1. a good bond
2. a thin film
3. easy to remove if you have to start over again.
4. no time pressure to attach the film
5. if possible, no health issues

With super glue and primer I did not get a nice fill of the gap and it's nasty stuff to work with (irritates the eyes and respiration). Most other glues that I tried give a thick and uneven glue film, also not good. I tried some proprietary glues for ESLs but they gave me time pressure because the glue had already dried up before I got the whole stator covered.

With the 3M 4693, I get a really thin glue line (almost invisible) and a very good and instant bond. No cure time, just rub over the film once (with my stretcher I have the stator below the film so I can see and manipulate the glue line) and you can cut it loose. I only put the glue on the stator, not on the film.

The instant bond is also an advantage if you want to build as many panels as I do.

The film is not hard to remove if you have to do it all over again, and because the glue line is so thin you only sand it a bit with a piece of paper and you are ready to put on a new diaphragm.

Another glue that works well is LePage Press-Tite Green, a water based contact cement. But the 3M is my favourite.
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Old 9th January 2009, 12:08 PM   #9
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Dear Arend-Jan and Bazukas,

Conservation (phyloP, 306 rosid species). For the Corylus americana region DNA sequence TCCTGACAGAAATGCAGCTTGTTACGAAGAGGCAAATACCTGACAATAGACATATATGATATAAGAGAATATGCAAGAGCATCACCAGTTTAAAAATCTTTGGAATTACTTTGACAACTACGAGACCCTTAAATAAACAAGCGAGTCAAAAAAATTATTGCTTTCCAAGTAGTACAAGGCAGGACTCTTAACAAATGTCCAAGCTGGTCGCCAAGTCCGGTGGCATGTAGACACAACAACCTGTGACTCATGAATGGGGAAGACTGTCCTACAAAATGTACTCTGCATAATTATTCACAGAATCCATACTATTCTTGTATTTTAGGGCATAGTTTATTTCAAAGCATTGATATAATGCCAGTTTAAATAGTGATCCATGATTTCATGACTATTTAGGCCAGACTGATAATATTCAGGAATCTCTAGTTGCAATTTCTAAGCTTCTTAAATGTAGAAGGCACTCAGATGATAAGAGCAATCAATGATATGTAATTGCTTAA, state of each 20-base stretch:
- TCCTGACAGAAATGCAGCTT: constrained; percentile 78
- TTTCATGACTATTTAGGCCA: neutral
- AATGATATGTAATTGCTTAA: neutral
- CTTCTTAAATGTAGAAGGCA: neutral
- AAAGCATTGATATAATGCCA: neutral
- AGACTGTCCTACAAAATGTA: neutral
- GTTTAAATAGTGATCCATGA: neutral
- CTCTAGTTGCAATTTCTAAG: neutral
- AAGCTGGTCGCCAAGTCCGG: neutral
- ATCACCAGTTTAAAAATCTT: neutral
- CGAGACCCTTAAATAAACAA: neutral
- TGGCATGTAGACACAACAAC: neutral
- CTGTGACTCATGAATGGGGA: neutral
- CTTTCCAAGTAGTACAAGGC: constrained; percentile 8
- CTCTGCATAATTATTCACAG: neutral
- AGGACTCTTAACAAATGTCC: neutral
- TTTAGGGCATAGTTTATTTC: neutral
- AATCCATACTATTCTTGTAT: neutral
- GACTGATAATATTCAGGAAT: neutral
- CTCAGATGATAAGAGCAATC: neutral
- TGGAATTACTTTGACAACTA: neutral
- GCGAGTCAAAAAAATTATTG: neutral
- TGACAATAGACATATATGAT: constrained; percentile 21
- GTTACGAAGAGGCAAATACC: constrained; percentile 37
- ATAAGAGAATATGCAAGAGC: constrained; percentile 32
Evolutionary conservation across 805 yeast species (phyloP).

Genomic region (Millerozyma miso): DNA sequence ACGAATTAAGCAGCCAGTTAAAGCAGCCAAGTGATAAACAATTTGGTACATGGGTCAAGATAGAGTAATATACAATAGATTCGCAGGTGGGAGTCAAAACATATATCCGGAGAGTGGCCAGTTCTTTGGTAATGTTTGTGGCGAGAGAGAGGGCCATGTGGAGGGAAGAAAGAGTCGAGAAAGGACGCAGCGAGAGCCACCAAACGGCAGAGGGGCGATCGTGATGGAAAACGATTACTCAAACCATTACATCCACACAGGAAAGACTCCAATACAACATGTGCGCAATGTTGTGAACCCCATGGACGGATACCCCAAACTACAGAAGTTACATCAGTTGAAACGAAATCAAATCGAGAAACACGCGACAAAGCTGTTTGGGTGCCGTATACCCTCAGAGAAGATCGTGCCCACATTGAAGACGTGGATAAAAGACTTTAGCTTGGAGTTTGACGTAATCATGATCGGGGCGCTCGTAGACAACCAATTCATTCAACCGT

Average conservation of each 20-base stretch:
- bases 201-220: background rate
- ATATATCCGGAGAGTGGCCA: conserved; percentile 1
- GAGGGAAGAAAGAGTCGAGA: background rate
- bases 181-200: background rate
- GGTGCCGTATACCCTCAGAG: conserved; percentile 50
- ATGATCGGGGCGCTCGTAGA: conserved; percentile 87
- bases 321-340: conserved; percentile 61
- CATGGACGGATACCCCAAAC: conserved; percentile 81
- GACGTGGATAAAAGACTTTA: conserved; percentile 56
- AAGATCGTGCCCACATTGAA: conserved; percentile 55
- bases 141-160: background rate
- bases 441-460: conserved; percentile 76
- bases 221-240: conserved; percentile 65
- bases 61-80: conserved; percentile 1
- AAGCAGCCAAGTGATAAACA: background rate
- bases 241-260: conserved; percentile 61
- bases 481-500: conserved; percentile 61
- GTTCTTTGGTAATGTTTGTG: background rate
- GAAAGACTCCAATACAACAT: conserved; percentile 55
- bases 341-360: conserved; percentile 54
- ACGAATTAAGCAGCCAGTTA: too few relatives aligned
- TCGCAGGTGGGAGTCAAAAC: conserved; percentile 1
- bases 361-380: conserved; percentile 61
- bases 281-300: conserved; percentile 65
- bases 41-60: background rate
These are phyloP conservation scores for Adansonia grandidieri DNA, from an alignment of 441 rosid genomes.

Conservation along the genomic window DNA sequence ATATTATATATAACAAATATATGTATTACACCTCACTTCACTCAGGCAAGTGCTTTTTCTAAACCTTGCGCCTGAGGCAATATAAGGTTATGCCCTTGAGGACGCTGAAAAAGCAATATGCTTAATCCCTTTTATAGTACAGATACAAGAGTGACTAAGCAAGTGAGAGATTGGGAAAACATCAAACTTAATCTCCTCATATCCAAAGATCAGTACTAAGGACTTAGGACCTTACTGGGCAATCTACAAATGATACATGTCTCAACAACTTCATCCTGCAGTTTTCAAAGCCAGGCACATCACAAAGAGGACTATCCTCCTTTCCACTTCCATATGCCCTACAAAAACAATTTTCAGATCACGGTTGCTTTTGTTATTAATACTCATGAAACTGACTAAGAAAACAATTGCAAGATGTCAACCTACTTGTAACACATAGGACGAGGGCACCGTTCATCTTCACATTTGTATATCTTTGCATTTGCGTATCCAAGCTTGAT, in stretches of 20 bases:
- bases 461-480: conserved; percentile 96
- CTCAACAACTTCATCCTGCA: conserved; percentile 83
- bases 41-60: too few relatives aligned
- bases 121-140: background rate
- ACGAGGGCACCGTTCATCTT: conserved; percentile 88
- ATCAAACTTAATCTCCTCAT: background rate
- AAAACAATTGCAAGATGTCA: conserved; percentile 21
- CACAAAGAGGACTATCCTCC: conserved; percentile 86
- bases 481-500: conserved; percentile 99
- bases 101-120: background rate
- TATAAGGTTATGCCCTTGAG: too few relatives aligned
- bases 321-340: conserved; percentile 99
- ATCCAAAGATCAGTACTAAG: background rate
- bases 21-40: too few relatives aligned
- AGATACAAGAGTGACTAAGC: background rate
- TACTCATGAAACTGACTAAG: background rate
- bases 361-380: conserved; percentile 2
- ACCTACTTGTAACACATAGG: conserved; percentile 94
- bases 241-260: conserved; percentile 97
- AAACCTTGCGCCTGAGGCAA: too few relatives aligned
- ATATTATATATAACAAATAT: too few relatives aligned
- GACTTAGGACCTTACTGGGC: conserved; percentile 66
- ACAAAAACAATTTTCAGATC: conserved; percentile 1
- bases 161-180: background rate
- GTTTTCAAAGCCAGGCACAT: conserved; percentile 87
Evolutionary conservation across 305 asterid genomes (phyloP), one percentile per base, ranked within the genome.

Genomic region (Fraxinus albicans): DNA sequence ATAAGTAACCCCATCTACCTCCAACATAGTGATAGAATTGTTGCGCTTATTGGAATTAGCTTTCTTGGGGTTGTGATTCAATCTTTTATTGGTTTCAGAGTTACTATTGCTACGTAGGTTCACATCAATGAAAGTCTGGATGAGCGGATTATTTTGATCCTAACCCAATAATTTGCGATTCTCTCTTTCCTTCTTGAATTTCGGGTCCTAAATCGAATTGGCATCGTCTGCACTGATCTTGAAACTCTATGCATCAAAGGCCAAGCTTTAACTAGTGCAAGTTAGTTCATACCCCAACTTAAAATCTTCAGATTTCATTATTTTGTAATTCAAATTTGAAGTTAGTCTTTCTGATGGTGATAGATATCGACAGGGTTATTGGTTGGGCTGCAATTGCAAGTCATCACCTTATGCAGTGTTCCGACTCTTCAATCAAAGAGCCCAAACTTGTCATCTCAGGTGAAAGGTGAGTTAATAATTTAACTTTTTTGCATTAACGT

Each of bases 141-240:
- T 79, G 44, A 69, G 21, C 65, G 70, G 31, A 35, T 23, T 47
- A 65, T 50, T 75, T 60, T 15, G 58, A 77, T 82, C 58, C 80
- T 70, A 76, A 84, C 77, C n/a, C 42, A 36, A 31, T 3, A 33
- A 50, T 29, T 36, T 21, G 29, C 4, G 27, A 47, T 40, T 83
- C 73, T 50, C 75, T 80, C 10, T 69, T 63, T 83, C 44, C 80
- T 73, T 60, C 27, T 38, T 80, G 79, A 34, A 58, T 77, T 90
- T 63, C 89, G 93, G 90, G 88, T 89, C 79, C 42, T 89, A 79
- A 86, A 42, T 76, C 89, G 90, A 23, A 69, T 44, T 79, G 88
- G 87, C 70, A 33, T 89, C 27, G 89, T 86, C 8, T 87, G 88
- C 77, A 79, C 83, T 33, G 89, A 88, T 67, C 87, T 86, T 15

Thanks again for all your advises. May I know what spacer thickness you are using and what is the size of your panel? What is your bias voltage?

I am looking to build a full range ESL. What is the low frequency response I can get if I were to use 1mm, 1.5mm or 2mm spacers? I understand that with a bigger gap between spacers and stators, the diaphragm can vibrate more aggressively and therefore the low frequency would be better. Do I understand it correctly? I have got a 6 micron mylar film which I will be using as diaphragm. Do you think it will be good enough?

I appreciate very much for all your comments.

Wachara C.
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Old 9th January 2009, 01:36 PM   #10
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A full range panel is very hard to do well. There are many factors, too many in fact to explain in a single post. I agree with bazukaz, it is a good idea to build a small panel first and experiment with it so you get to solve the basic problems and get a feeling for diaphragm tension, voltages etc.

If you do a search there have been many posts on the subject. Sorry but there are no single best values, it's all compromises.